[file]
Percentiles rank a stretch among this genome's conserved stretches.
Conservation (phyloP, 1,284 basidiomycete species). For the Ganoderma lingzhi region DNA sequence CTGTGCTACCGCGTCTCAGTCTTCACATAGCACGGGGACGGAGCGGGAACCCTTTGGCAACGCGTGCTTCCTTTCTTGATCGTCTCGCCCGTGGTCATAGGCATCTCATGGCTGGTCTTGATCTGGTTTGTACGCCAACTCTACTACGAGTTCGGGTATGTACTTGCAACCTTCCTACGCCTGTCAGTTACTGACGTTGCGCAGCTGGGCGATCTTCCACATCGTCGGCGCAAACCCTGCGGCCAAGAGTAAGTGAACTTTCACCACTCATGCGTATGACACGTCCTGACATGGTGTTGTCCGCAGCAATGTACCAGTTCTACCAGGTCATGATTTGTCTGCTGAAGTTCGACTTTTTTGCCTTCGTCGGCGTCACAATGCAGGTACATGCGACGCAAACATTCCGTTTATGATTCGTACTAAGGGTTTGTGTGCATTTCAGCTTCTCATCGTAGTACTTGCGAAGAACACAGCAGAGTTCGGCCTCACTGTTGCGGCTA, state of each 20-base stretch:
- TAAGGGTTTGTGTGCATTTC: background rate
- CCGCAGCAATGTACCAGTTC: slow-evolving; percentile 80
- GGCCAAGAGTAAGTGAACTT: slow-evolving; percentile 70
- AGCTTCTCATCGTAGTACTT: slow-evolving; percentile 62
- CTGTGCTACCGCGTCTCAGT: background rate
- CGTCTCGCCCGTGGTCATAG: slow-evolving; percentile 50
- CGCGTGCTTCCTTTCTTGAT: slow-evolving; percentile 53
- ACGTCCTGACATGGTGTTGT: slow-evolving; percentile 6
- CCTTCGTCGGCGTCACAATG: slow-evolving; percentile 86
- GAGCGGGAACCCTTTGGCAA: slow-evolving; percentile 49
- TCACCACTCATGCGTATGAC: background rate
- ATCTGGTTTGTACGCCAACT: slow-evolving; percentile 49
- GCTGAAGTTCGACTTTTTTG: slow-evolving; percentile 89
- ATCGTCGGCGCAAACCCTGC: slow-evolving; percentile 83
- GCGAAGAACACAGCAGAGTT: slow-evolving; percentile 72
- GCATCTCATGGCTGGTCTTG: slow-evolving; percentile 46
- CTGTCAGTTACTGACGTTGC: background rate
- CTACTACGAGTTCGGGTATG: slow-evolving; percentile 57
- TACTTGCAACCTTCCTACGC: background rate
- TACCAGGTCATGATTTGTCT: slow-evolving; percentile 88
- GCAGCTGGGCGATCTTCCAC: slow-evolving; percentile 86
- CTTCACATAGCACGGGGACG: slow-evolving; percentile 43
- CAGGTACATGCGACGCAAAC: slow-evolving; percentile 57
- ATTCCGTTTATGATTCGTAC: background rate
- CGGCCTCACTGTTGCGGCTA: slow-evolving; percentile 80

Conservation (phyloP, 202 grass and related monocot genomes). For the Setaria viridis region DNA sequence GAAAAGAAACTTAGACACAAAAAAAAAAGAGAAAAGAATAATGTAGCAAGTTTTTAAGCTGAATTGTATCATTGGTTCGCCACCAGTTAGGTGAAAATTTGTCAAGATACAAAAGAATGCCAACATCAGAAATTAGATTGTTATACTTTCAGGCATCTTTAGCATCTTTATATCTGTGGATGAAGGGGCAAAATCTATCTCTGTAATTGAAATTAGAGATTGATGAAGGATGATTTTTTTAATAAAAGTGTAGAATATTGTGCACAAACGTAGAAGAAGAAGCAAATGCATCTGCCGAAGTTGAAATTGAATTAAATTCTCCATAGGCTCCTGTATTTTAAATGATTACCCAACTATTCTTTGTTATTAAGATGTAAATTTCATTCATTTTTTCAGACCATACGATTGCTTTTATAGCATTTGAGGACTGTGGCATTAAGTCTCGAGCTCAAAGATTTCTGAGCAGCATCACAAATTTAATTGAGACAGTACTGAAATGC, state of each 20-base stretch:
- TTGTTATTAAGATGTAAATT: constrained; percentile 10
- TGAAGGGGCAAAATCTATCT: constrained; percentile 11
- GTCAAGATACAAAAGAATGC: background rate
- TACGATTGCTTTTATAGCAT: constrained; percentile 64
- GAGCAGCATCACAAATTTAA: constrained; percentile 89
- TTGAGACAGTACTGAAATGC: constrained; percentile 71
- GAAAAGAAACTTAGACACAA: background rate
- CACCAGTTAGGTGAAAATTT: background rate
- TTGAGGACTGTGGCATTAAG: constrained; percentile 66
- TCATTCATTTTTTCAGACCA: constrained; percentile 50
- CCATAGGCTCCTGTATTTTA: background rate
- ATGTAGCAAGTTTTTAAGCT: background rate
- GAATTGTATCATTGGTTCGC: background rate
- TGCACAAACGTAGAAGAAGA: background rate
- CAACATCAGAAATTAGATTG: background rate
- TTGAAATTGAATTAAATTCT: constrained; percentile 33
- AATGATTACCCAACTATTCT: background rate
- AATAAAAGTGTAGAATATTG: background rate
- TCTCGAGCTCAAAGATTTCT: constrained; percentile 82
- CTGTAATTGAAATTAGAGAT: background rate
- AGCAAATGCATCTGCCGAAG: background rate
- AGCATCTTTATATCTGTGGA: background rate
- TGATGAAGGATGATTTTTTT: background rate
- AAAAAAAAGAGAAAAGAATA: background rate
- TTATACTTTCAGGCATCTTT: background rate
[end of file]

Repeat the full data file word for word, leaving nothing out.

Percentiles rank a stretch among this genome's conserved stretches.
Conservation (phyloP, 1,284 basidiomycete species). For the Ganoderma lingzhi region DNA sequence CTGTGCTACCGCGTCTCAGTCTTCACATAGCACGGGGACGGAGCGGGAACCCTTTGGCAACGCGTGCTTCCTTTCTTGATCGTCTCGCCCGTGGTCATAGGCATCTCATGGCTGGTCTTGATCTGGTTTGTACGCCAACTCTACTACGAGTTCGGGTATGTACTTGCAACCTTCCTACGCCTGTCAGTTACTGACGTTGCGCAGCTGGGCGATCTTCCACATCGTCGGCGCAAACCCTGCGGCCAAGAGTAAGTGAACTTTCACCACTCATGCGTATGACACGTCCTGACATGGTGTTGTCCGCAGCAATGTACCAGTTCTACCAGGTCATGATTTGTCTGCTGAAGTTCGACTTTTTTGCCTTCGTCGGCGTCACAATGCAGGTACATGCGACGCAAACATTCCGTTTATGATTCGTACTAAGGGTTTGTGTGCATTTCAGCTTCTCATCGTAGTACTTGCGAAGAACACAGCAGAGTTCGGCCTCACTGTTGCGGCTA, state of each 20-base stretch:
- TAAGGGTTTGTGTGCATTTC: background rate
- CCGCAGCAATGTACCAGTTC: slow-evolving; percentile 80
- GGCCAAGAGTAAGTGAACTT: slow-evolving; percentile 70
- AGCTTCTCATCGTAGTACTT: slow-evolving; percentile 62
- CTGTGCTACCGCGTCTCAGT: background rate
- CGTCTCGCCCGTGGTCATAG: slow-evolving; percentile 50
- CGCGTGCTTCCTTTCTTGAT: slow-evolving; percentile 53
- ACGTCCTGACATGGTGTTGT: slow-evolving; percentile 6
- CCTTCGTCGGCGTCACAATG: slow-evolving; percentile 86
- GAGCGGGAACCCTTTGGCAA: slow-evolving; percentile 49
- TCACCACTCATGCGTATGAC: background rate
- ATCTGGTTTGTACGCCAACT: slow-evolving; percentile 49
- GCTGAAGTTCGACTTTTTTG: slow-evolving; percentile 89
- ATCGTCGGCGCAAACCCTGC: slow-evolving; percentile 83
- GCGAAGAACACAGCAGAGTT: slow-evolving; percentile 72
- GCATCTCATGGCTGGTCTTG: slow-evolving; percentile 46
- CTGTCAGTTACTGACGTTGC: background rate
- CTACTACGAGTTCGGGTATG: slow-evolving; percentile 57
- TACTTGCAACCTTCCTACGC: background rate
- TACCAGGTCATGATTTGTCT: slow-evolving; percentile 88
- GCAGCTGGGCGATCTTCCAC: slow-evolving; percentile 86
- CTTCACATAGCACGGGGACG: slow-evolving; percentile 43
- CAGGTACATGCGACGCAAAC: slow-evolving; percentile 57
- ATTCCGTTTATGATTCGTAC: background rate
- CGGCCTCACTGTTGCGGCTA: slow-evolving; percentile 80

Conservation (phyloP, 202 grass and related monocot genomes). For the Setaria viridis region DNA sequence GAAAAGAAACTTAGACACAAAAAAAAAAGAGAAAAGAATAATGTAGCAAGTTTTTAAGCTGAATTGTATCATTGGTTCGCCACCAGTTAGGTGAAAATTTGTCAAGATACAAAAGAATGCCAACATCAGAAATTAGATTGTTATACTTTCAGGCATCTTTAGCATCTTTATATCTGTGGATGAAGGGGCAAAATCTATCTCTGTAATTGAAATTAGAGATTGATGAAGGATGATTTTTTTAATAAAAGTGTAGAATATTGTGCACAAACGTAGAAGAAGAAGCAAATGCATCTGCCGAAGTTGAAATTGAATTAAATTCTCCATAGGCTCCTGTATTTTAAATGATTACCCAACTATTCTTTGTTATTAAGATGTAAATTTCATTCATTTTTTCAGACCATACGATTGCTTTTATAGCATTTGAGGACTGTGGCATTAAGTCTCGAGCTCAAAGATTTCTGAGCAGCATCACAAATTTAATTGAGACAGTACTGAAATGC, state of each 20-base stretch:
- TTGTTATTAAGATGTAAATT: constrained; percentile 10
- TGAAGGGGCAAAATCTATCT: constrained; percentile 11
- GTCAAGATACAAAAGAATGC: background rate
- TACGATTGCTTTTATAGCAT: constrained; percentile 64
- GAGCAGCATCACAAATTTAA: constrained; percentile 89
- TTGAGACAGTACTGAAATGC: constrained; percentile 71
- GAAAAGAAACTTAGACACAA: background rate
- CACCAGTTAGGTGAAAATTT: background rate
- TTGAGGACTGTGGCATTAAG: constrained; percentile 66
- TCATTCATTTTTTCAGACCA: constrained; percentile 50
- CCATAGGCTCCTGTATTTTA: background rate
- ATGTAGCAAGTTTTTAAGCT: background rate
- GAATTGTATCATTGGTTCGC: background rate
- TGCACAAACGTAGAAGAAGA: background rate
- CAACATCAGAAATTAGATTG: background rate
- TTGAAATTGAATTAAATTCT: constrained; percentile 33
- AATGATTACCCAACTATTCT: background rate
- AATAAAAGTGTAGAATATTG: background rate
- TCTCGAGCTCAAAGATTTCT: constrained; percentile 82
- CTGTAATTGAAATTAGAGAT: background rate
- AGCAAATGCATCTGCCGAAG: background rate
- AGCATCTTTATATCTGTGGA: background rate
- TGATGAAGGATGATTTTTTT: background rate
- AAAAAAAAGAGAAAAGAATA: background rate
- TTATACTTTCAGGCATCTTT: background rate